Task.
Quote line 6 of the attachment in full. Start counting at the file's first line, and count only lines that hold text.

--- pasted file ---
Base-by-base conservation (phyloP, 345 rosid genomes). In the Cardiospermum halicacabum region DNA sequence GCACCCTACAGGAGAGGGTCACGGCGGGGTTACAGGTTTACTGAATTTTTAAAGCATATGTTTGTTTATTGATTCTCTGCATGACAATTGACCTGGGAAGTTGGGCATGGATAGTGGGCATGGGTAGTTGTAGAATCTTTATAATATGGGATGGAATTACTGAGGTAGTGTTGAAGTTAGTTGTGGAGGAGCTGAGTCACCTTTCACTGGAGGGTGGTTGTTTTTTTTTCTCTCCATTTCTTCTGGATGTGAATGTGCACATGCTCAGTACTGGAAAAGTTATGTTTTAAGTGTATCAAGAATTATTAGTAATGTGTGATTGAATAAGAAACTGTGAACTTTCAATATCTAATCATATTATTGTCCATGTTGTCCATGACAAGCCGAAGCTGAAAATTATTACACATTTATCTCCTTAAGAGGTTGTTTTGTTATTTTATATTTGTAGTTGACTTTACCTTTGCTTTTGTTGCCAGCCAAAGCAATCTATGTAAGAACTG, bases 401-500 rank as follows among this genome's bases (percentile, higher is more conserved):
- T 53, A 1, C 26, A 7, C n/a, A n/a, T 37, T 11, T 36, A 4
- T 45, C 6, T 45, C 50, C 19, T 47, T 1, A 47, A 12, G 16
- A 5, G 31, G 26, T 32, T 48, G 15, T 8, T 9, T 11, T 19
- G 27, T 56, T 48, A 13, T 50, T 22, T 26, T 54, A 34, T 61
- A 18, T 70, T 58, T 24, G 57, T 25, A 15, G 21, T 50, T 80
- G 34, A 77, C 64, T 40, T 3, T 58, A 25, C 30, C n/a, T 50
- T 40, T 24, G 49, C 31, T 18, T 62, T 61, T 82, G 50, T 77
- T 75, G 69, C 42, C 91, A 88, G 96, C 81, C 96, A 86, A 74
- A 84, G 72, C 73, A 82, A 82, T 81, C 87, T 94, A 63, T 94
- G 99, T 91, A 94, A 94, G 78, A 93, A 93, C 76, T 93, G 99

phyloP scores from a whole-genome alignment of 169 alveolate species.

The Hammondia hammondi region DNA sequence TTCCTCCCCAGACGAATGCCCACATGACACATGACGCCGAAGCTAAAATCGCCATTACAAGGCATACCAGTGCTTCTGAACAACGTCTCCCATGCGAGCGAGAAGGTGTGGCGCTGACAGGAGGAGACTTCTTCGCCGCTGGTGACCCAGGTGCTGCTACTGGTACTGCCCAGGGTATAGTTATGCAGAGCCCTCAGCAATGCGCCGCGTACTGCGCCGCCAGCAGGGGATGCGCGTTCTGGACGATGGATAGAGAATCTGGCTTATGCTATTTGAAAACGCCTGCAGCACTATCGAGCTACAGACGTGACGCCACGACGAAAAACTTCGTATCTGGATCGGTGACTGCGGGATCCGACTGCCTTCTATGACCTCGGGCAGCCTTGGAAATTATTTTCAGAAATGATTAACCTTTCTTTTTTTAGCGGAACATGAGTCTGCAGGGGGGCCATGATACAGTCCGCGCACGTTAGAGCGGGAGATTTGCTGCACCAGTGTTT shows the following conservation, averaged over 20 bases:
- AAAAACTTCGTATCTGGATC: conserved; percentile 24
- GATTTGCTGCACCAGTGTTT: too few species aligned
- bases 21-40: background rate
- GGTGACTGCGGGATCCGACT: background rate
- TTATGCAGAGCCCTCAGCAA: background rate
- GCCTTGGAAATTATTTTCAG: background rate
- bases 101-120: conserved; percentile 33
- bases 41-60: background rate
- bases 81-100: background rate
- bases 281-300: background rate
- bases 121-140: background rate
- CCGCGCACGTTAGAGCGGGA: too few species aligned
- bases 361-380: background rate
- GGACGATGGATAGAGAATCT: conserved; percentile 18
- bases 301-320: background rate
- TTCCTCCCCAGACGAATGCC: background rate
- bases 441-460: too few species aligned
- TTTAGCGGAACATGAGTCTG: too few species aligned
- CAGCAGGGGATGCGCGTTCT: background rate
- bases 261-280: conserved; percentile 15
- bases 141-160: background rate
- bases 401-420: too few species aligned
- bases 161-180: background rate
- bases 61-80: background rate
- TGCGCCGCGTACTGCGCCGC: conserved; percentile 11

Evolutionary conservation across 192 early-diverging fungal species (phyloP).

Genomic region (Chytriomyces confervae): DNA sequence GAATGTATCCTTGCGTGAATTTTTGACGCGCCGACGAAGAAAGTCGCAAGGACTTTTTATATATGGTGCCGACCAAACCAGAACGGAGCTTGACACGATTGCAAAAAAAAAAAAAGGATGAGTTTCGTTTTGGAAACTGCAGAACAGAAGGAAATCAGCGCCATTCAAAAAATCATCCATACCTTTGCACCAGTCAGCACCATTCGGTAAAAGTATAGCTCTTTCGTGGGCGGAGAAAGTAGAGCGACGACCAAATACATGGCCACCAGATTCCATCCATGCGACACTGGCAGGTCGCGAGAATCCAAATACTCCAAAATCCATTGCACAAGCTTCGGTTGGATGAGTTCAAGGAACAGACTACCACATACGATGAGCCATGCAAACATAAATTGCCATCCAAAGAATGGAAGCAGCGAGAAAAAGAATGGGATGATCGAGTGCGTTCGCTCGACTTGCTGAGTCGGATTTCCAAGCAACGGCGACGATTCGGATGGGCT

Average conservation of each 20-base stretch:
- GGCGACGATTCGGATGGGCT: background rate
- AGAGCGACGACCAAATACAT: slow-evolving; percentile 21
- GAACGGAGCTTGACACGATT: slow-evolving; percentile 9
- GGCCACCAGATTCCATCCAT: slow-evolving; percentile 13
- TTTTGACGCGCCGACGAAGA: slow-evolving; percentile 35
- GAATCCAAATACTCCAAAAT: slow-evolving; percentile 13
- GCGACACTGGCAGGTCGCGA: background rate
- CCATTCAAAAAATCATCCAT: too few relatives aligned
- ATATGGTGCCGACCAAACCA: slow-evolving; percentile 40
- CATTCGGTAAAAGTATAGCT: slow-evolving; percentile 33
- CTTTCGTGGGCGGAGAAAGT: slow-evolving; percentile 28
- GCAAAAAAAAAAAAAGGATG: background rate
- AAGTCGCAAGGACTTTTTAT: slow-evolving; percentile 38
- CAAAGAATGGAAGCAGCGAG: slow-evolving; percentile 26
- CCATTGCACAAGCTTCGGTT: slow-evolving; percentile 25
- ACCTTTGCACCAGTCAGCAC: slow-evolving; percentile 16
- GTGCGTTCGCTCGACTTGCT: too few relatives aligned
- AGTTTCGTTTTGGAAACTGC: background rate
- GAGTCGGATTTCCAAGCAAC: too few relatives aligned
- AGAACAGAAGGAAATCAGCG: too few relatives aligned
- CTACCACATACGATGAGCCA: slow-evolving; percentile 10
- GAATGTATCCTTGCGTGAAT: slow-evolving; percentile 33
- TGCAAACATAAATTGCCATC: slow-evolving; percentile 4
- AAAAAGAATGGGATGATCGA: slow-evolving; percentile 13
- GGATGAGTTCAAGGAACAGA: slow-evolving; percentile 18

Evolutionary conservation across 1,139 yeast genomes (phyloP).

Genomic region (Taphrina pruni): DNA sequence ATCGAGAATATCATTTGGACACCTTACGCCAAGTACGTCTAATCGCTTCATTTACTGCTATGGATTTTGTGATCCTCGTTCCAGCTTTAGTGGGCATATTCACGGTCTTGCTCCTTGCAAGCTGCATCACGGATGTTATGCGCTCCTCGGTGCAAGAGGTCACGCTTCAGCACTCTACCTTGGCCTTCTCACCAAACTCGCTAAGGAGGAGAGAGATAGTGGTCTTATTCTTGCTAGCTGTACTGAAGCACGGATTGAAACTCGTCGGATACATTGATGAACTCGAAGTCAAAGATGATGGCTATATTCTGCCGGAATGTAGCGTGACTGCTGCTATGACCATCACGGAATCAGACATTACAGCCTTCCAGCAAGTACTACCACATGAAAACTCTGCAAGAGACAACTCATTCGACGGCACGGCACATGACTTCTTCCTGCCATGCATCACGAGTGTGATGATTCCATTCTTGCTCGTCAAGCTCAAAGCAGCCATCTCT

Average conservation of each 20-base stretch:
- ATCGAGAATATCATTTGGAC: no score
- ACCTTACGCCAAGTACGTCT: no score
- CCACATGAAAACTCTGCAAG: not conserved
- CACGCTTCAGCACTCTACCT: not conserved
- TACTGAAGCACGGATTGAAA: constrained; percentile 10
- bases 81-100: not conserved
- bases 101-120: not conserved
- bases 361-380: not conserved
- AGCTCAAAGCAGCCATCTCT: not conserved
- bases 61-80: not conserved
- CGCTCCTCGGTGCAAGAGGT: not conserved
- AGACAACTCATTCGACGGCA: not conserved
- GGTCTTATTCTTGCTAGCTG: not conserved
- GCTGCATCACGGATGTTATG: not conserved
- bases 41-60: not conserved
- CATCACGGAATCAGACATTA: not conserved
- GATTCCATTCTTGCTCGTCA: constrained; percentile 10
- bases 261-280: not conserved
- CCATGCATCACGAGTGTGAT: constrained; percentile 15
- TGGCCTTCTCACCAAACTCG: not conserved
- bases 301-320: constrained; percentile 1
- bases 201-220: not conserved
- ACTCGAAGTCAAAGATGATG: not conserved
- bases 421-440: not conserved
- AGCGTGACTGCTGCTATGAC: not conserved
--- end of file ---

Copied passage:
- A 18, T 70, T 58, T 24, G 57, T 25, A 15, G 21, T 50, T 80